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Ashigaru: The Last Shogun

Platform(s): PlayStation 4, PlayStation 5
Genre: Action/Adventure
Developer: LGS Games Productions
Release Date: May 19, 2022


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PS4 Review - 'Ashigaru: The Last Shogun'

by Cody Medellin on Sept. 9, 2022 @ 12:00 a.m. PDT

Set during the Sengoku period, Ashigaru: The Last Shogun is an open-world samurai adventure where powerful daimyos fight for power and territories in a near-constant civil war across the country.

No matter the platform, every digital storefront has bad games, and there are times when you'll wonder how the games ever passed quality control. Since 2017, LGS Productions and Gilson B. Pontes seem to ensure that the PlayStation Store gets at least one of its titles a year. For 2022, that game is Ashigaru: The Last Shogun.

According to the lengthy introduction, the daimyos from the Takeda and Tokugawa clans were at constant war, and Shingen Takeda is gravely injured in battle. Sensing the imminent death of their leader, the members of the clan send forth their ashigaru to eliminate the members of the Tokugawa clan once and for all.

Once you gain control of your nameless character, you'll find yourself walking in a randomly generated abandoned area until you reach a weapon flanked by two torches. Touch that, and you'll be transported to a more open area, where you'll either go on foot or on horseback to a waypoint to locate another weapon surrounded by torches. Touch that, and you'll get new waypoints that show where your enemies are. Get near them, and you'll engage in combat with the hope of eliminating your opponent and seeking another one to kill.

It is no exaggeration to say that you will never beat the game. It's not because of a high difficulty level or the need to improve your skills; it's because nothing works as intended. You only have one attack button, R1, and pressing it can pull off any random attack. There are times when you'll attack and be repelled by an invisible force. There's no way to tell what your range is or how effective your attack is because the enemy only has to swing once, and you'll die instantly. Once you do, you'll be sent back to the start to try the whole thing all over again.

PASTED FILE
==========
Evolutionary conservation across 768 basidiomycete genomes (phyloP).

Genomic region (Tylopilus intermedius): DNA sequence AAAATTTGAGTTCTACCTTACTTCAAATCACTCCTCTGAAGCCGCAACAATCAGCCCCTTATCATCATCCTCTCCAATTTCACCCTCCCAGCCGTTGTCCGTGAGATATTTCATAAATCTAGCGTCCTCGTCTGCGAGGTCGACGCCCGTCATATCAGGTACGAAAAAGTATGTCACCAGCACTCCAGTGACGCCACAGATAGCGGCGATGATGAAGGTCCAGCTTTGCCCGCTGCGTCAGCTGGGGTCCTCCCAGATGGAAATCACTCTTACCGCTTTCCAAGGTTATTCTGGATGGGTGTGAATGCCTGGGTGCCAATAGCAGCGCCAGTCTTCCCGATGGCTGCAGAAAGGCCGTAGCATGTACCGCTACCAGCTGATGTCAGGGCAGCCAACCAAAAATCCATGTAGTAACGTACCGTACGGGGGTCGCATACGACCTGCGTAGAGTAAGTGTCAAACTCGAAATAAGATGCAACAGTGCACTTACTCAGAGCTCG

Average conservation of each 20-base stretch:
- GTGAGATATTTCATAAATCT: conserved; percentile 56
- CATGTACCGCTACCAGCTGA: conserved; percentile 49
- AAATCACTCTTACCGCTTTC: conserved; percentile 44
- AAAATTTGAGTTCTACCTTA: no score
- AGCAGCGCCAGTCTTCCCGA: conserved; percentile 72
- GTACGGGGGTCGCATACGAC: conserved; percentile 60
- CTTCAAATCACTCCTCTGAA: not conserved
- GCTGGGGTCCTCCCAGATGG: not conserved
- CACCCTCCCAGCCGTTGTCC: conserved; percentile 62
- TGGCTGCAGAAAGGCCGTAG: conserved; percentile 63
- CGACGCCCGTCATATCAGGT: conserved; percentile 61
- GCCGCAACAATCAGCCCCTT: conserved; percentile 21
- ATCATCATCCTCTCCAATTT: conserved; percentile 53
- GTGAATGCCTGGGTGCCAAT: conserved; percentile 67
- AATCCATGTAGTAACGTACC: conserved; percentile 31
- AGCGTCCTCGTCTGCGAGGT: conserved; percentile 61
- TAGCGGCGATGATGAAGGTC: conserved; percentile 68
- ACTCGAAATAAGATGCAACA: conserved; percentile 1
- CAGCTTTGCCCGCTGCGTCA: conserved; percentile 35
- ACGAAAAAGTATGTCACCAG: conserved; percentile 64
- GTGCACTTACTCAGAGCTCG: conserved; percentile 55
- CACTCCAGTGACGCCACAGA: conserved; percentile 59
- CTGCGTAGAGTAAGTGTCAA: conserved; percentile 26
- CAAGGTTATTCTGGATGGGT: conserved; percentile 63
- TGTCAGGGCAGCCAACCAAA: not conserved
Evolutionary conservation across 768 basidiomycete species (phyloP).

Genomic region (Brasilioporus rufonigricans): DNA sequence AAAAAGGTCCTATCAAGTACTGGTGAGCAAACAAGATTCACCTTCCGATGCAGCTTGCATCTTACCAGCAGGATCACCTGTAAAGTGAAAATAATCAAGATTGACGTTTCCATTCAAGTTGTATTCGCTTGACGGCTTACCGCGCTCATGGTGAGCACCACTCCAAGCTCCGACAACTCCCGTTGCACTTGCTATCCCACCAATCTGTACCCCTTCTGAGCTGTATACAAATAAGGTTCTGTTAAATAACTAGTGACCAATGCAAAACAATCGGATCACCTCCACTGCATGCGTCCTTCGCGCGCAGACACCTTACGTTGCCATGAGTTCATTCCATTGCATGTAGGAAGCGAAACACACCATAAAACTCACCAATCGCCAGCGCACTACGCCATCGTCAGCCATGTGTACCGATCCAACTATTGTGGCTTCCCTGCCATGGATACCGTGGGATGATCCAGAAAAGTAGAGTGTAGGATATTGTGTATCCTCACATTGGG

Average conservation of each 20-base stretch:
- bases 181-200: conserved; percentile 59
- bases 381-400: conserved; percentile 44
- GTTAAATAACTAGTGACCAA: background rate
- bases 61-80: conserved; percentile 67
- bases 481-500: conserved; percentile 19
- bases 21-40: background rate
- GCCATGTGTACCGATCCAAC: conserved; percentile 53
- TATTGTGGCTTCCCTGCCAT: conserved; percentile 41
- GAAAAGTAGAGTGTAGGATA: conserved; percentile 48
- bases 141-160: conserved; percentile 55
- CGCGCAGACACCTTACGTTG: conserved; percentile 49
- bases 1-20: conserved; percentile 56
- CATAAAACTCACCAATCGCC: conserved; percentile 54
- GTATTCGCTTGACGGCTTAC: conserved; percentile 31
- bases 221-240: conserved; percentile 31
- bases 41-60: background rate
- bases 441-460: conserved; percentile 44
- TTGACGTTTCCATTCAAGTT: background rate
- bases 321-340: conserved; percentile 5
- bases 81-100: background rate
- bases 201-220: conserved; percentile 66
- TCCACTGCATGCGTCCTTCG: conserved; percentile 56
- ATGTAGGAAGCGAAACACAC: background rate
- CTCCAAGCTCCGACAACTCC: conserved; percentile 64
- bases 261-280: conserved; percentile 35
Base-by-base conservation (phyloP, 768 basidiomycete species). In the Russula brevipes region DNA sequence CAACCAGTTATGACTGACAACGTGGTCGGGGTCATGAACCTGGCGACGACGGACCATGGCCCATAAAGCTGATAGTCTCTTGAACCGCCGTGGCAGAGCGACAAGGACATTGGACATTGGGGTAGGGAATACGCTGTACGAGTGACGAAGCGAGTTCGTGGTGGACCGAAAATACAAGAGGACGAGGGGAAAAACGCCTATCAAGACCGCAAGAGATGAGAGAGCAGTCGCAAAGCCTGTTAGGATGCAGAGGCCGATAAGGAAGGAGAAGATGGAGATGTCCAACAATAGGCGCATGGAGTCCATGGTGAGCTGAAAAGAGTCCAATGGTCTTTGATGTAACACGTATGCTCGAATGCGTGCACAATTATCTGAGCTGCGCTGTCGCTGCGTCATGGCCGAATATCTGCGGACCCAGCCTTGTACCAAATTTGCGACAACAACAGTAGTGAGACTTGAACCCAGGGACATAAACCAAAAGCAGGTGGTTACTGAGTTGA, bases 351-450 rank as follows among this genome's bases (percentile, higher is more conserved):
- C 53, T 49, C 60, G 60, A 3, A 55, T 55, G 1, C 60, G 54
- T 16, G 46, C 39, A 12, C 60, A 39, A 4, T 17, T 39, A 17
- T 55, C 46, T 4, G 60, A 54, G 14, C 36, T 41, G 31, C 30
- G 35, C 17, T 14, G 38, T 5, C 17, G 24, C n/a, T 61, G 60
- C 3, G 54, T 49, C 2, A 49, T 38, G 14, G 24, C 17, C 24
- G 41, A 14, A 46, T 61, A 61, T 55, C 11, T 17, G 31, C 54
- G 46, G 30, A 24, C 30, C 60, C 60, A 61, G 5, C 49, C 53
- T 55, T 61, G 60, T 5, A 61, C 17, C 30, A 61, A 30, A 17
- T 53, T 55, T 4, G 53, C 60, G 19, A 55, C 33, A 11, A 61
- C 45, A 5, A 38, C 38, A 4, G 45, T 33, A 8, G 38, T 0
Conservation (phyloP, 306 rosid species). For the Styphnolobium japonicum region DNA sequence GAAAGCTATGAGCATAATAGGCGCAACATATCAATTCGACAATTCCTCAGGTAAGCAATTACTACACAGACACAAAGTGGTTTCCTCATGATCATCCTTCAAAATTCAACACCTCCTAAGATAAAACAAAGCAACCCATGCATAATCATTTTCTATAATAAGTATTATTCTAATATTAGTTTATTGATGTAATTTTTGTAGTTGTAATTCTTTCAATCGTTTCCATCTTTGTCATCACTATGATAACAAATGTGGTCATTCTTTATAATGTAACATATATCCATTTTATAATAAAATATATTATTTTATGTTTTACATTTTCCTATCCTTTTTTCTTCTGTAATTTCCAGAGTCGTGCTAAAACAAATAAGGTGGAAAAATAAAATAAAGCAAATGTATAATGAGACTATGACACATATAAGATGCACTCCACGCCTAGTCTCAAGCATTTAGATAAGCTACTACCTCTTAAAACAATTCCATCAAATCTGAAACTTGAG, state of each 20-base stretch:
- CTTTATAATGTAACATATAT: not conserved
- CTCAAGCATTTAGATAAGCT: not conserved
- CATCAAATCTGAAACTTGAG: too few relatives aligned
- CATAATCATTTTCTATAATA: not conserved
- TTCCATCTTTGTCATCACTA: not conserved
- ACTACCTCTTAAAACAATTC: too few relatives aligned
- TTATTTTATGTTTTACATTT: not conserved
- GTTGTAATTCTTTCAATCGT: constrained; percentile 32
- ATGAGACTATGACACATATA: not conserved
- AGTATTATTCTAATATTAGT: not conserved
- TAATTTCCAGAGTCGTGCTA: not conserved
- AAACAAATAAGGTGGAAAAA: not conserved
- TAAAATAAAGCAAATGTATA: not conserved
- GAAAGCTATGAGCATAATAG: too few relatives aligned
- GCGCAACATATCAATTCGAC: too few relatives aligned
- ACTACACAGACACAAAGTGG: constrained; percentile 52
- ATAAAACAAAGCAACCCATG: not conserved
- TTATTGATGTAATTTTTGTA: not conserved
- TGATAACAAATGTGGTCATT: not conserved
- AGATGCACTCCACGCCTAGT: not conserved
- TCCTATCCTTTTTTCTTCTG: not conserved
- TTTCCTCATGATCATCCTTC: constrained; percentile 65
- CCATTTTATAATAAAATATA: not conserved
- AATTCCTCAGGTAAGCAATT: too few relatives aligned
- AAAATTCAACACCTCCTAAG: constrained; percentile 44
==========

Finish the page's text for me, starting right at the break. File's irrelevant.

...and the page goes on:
Aside from it being impossible to kill anyone, Ashigaru likes to do random things for no reason. Time titles given to each level are completely randomized, even though what you'll face is a Japan that is a barren wasteland with pagodas dotting the landscape, a constant storm every night, and high winds every day. It's normal to see two suns in the sky during the day and up to six moons at night. You'll sometimes have a wolf by your side who does nothing in combat and can't even be petted. Ride a horse, and you'll discover that you can walk faster. Touch the weapon needed to go into combat, and the horse will run away. Sometimes you'll spawn into two different villages before finally going into the battlefield. In short, nothing makes sense, and your journey to kill just one person is always going to be in vain.

The worst part is that this shouldn't come as a surprise to anyone who has tried a Gilson B. Pontes game. Every game released by that developer and LGS Productions seems to have followed the same blueprint of a strange medieval setting in Europe or Japan; a long time walking around a barren setting looking for a checkpoint; dying from only one hit; and being sent to repeat the process with no modifiers, tutorial, or settings that can be modified. At this rate, the games are worse than asset flips with no sense of programming, and it wouldn't be surprising if 2023 brings yet another game from the producer/developer combo that has a slightly different look but behaves in exactly the same way.

Graphically, there are only two things that mildly impress. First, the game goes for a black and white aesthetic much like Trek to Yomi. Second, when running on a PS5, the PS4 game goes to 60fps. Things quickly devolve from there, as you'll quickly notice that any movement causes multiple screen tears that give the impression that the frame rate is dropping quickly. Get into the actual gameplay, and you'll notice that the walking animations for the characters are fairly decent, but the characters come with the deadest possible eyes, reminiscent of an early PS2 game. The fact that the character looks nothing like any Japanese person is indicative of the amount of expended effort. Attack animations look stiff with no transitions between frames, and the game doesn't bother to provide any death animations for the protagonist.

The first thing you'll note about the sound is that it is overly loud. No matter what your normal listening volume is, you'll need to turn it all the way down into the low single digits to be bearable. Even then, just about every sound comes out of the controller's speaker, and with no way to control that volume from the game, you'll curse the day that Sony added this feature to the hardware. Should you finally get things to an acceptable listening volume, you'll be greeted with the sounds of a constant howling wind and your own footsteps as you cross the wasteland. Encounter an enemy, and you'll get an echoed "Fight" prompt, as if this were a fighting game, and you'll hear a similarly echoed "Game Over" when you eventually die. Like everything else here, it feels out of place, like it was ripped from somewhere else. It represents the quality of the production as a whole.

The only saving grace to Ashiragu: The Last Shogun is that it runs, and you can get one Bronze Trophy out of it. Aside from that, there are no redeeming qualities. Under no circumstances should anyone play this. It's a mystery why Sony continues to let this and other games from the developer/producer exist in the marketplace at such a high price.

Score: 2.0/10

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